Video Game / Star Wars: Battlefront II

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Star Wars: Battlefront II is a 2005 first- and third-person shooter video game based on the Star Wars film franchise. Developed by Pandemic Studios and published by LucasArts it is a sequel to 2004's Star Wars: Battlefront and the second game in the Battlefront series. The game was released in PAL regions on October 31, 2005 on the PlayStation 2, PlayStation Portable, Microsoft Windows, and Xbox platforms, and in North America on November 1 of the same year. It was later updated to be backwards compatible for the Xbox 360. It was also released on the PlayStation Store on October 20, 2009 for download on the PSP.

The game features new vehicles, characters, game mechanics, maps, and missions compared to the original Battlefront. Unlike its predecessor, Battlefront II features a more narrative-based campaign, retelling portions of the Star Wars story from the point of view of a veteran Imperial stormtrooper, reminiscing about his tour of duty in service of both the Galactic Republic and as part of the Galactic Empire. Gameplay additions over Battlefront include the use of Jedi, additional game modes such as hero assault, and objective-based space battles.

In spite of the game's status as the best-selling Star Wars game up until Star Wars: The Force Unleashed was made, a true successor to the sequel was never made by LucasArts and Pandemic. Instead, several spin-offs that comprise the Assault sub-series were created for portable devices. The first title, Renegade Squadron, introduced customizable soldiers and dealt with a black ops team led during the first stages of the game by Han Solo that conducted in behind-the-scenes means to allow the Rebel Alliance to win against the Empire up until the Battle Of Endor. Mobile Squadron was also made, existing as an excuse to release a Star Wars game on the mobile phone. Battlefront III eventually had leaked footage and was in the early stages of development, but with the collapse of Free Radical Designs (the company producing the game), Battlefront III was left unfinished without a developer. Content that was planned to be featured in Battlefront III was eventually restructured into Battlefront: Elite Squadron, which would feature the ability to go from land battles to space battles in the same mission. It would also tell the story of a force-sensitive clone trooper named X2 and his trials as a Jedi and a member of the Rebel Alliance.

There was a game that LucasArts was planning to release to serve as a preview for what the next installment would be capable of called Star Wars: First Assault, although the game would play differently from previous titles in the series. This was subsequently cancelled when Disney bought the company and stopped LucasArts from producing content not related to the new films, giving the licence to EA. Electronic Arts would then go on to reboot the franchise in time for The Force Awakens.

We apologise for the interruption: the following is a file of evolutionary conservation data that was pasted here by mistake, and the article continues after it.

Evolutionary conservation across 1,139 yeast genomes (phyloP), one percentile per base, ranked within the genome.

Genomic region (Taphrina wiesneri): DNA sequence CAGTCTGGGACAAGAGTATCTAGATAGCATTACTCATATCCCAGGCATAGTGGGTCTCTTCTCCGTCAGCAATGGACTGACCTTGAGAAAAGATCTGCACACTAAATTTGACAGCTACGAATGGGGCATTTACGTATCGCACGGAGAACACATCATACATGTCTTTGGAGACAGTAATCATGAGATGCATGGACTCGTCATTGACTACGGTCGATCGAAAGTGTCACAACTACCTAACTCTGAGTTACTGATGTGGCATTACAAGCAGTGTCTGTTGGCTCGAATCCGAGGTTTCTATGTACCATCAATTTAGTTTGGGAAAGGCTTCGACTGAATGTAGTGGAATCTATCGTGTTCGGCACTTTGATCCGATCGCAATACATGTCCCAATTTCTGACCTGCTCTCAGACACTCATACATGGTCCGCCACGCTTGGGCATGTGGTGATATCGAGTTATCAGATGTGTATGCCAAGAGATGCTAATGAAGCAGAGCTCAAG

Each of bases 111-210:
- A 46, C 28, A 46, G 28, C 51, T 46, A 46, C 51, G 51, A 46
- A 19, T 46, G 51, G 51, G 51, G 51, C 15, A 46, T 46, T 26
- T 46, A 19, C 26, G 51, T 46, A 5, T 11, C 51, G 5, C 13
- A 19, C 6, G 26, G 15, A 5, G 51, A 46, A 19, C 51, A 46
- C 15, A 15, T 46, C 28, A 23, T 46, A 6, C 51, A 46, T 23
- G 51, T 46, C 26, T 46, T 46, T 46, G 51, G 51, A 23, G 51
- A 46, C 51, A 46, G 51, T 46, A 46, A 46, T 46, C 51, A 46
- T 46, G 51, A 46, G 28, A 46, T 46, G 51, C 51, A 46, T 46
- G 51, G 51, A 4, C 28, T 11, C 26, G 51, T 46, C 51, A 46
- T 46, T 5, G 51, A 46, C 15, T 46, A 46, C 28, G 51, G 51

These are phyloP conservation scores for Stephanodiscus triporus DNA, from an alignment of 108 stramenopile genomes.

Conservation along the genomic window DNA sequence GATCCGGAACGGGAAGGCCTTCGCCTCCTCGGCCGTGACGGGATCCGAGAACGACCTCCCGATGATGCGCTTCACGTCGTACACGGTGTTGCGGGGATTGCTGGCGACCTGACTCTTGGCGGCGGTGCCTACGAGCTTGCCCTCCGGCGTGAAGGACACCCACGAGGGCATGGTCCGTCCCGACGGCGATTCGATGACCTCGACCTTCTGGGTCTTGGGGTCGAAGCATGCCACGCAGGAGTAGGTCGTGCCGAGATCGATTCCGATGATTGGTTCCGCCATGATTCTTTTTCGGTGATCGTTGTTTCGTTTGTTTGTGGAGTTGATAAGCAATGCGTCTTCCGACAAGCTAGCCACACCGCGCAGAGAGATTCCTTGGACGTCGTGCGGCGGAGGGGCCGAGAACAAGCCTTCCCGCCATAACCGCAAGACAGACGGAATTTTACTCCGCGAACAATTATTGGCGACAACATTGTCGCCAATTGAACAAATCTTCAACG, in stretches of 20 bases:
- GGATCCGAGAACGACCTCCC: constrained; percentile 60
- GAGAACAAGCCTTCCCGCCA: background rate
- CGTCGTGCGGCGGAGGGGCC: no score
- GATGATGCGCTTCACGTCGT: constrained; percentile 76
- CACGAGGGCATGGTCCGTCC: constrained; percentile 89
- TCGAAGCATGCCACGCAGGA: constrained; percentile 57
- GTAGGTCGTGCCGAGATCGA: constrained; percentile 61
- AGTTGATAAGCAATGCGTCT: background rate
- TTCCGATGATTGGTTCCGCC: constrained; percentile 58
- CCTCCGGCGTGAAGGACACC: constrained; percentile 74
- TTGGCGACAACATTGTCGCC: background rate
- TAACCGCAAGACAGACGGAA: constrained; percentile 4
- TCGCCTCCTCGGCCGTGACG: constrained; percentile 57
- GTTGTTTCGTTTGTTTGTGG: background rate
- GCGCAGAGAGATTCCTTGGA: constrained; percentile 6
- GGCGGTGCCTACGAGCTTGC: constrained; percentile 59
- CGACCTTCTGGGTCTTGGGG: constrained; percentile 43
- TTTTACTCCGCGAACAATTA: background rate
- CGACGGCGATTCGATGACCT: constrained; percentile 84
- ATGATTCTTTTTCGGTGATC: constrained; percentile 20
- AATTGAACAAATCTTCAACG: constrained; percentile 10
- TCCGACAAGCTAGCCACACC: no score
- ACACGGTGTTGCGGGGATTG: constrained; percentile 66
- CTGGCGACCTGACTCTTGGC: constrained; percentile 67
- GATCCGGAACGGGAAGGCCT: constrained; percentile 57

For tropes on the 2017 game which has the same name, go here.

Tropes

  • Achilles' Heel:
    • Capital ships in space battles can be crippled by targeting vital systems, both through internal sabotage and simply using bombs. This has no effect on gameplay, though, and merely serves to add a large amount of points to your tally.
    • Every land-based vehicle now has a weak point that can be hit with a rocket to deal extra damage. It's usually a fairly obvious or noticeable part of the vehicle. For instance, the Republic/Empire hovertank's weak point is the circle in the back.
  • Action Girl: Aayla Secura, who absolutely rips through enemies with two lightsabers. Princess Leia to a lesser degree as well. Not to mention a particularly effective Rebel sniper.
  • Adaptational Badass: For balance reasons, TIE Fighters in this game are armed with torpedoes and can take about the same amount of damage as an X-Wing, as opposed to elsewhere in the Expanded Universe, where they're portrayed as unshielded Cannon Fodder.
  • Applied Phlebotinum: The kyber crystal the player must receive early in II's campaign, which turns out to be a key component of the Death Star's superlaser.
  • Artificial Brilliance: The AI is smart enough to follow the direction of damage or shots that pass near it without being always aware of your position. This means that it is more difficult to camp as a sniper or in a turret as the AI will see your missed (or even hit) shots and find out where you are but does allow you to get one-or-two free kills in.